Workplace secondments are increasingly popular and can help organisations understand each other, writes Georgina Lock.
Workplace secondments are giving charities a chance to experience the mechanics of government departments at first hand.
An increasing number of charities are encouraging their employees to participate in secondments to government departments, and vice versa.
And both sides claim to be reaping the rewards from such secondments, which usually last from three to 18 months.
Help the Aged is a big fan of the concept. Three years ago it sent Lawrence Christensen, then the charity's public relations account manager, to the Home Office to work full-time for 18 months in the Fear of Crime Team's policy department.
More recently, it has sent two of its employees to the Office of the Deputy Prime Minister's Social Exclusion Unit to work for two days a week on research into socially excluded older people.
Mervyn Kohler, head of public affairs at the charity, said: "It is particularly valuable in the policy world because it helps each organisation to understand where the other is coming from.
We are hearing the message from government that it wants the voluntary sector to be more involved, so it seems natural to help design some of those public services."
Christensen, who has since moved on to become a senior press officer at the British Library, said the secondment was an unrivalled opportunity to provide a fresh outlook on his career.
He added: "I established clear, concrete links between the charity and the Home Office. Help the Aged also got a lot out of it, particularly a closeness to the relationship that it would never have achieved through lobbying."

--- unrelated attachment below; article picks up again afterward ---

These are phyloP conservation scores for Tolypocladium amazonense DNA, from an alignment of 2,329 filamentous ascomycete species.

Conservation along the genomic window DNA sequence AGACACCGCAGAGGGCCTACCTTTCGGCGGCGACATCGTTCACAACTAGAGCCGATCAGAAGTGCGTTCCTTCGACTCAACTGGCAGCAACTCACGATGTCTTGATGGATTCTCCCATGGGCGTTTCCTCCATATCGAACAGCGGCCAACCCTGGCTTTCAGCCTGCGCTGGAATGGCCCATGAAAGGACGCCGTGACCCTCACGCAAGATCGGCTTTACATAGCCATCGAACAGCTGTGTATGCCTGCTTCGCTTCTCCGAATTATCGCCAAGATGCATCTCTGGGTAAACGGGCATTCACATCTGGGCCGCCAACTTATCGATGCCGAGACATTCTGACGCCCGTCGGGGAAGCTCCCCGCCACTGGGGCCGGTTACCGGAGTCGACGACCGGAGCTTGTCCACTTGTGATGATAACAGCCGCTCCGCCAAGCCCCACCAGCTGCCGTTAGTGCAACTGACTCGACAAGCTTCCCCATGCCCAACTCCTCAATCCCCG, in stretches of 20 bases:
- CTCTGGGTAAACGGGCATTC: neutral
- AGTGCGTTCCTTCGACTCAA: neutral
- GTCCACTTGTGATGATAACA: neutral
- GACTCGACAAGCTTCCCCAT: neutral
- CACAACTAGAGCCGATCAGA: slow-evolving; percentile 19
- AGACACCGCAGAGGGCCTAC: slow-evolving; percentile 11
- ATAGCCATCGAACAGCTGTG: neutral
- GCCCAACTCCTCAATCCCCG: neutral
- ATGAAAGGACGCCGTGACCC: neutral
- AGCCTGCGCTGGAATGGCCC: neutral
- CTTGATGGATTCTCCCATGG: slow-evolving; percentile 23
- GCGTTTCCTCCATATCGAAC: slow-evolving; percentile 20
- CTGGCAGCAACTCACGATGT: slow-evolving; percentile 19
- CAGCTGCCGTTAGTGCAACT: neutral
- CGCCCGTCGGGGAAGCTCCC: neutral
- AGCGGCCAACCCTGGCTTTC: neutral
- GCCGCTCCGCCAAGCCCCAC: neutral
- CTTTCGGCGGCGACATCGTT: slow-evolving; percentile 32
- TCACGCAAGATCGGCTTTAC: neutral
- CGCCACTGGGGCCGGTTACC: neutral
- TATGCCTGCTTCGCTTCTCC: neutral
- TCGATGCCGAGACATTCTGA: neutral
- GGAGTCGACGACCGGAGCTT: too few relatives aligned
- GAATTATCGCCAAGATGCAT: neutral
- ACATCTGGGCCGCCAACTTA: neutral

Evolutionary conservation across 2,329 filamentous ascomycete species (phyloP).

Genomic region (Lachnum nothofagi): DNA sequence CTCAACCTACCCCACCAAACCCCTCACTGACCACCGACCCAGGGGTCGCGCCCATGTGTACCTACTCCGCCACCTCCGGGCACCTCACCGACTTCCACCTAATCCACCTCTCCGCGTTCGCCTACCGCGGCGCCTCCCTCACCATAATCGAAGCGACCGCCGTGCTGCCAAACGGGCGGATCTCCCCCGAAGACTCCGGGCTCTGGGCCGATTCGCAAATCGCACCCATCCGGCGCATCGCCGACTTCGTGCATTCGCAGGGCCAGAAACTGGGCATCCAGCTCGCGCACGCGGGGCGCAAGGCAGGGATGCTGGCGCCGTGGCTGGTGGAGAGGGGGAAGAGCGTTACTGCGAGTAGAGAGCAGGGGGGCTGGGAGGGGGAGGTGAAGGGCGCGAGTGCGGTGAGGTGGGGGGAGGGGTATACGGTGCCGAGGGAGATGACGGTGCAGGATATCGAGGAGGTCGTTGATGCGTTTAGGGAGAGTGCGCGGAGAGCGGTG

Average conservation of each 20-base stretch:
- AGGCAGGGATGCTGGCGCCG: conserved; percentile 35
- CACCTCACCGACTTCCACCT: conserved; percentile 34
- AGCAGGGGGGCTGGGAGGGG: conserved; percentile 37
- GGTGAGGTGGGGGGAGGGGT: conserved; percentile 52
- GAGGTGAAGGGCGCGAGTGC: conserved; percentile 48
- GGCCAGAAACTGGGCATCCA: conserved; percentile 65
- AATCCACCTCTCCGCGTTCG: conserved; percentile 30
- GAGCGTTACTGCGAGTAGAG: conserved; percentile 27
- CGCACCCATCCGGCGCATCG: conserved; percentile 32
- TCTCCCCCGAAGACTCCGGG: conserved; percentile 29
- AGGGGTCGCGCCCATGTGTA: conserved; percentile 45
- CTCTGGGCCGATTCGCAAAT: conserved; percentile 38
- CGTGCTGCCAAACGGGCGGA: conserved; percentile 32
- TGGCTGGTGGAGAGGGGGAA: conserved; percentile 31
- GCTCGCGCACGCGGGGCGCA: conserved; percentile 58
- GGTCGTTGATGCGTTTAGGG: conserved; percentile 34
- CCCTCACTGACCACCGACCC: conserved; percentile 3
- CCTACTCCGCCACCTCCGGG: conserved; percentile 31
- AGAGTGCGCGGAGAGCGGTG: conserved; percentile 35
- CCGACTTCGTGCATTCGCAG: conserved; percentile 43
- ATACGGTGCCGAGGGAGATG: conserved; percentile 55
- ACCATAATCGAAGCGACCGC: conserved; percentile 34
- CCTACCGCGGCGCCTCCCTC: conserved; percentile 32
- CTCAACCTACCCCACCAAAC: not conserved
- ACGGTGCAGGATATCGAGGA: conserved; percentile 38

Although Kohler has not heard of such secondments happening outside the policy world, he thought it was something that could be replicated in other departments. One example might be charity fundraisers spending time within commercial fundraising organisations to help share knowledge. For the past two years, the Home Office has also run a programme of three to four-month secondments to the voluntary sector, with employees working for organisations such as the Prince's Trust and Alone in London.
The NSPCC is another charity extolling the virtues of workplace secondments.
Among its employees currently on secondment to the Child Exploitation and Online Protection Centre are policy adviser Chris Atkinson and Colin Turner, head of the specialist investigation service.
In Northern Ireland, NSPCC director Ian Elliott has been seconded for six months to the Department of Health, Social Services and Public Safety in the six counties.
He works for three days a week at the department and two at the charity.
Elliott, who is providing professional advice and consultation, said the difficulties, such as the increased workload, were outweighed by the positives.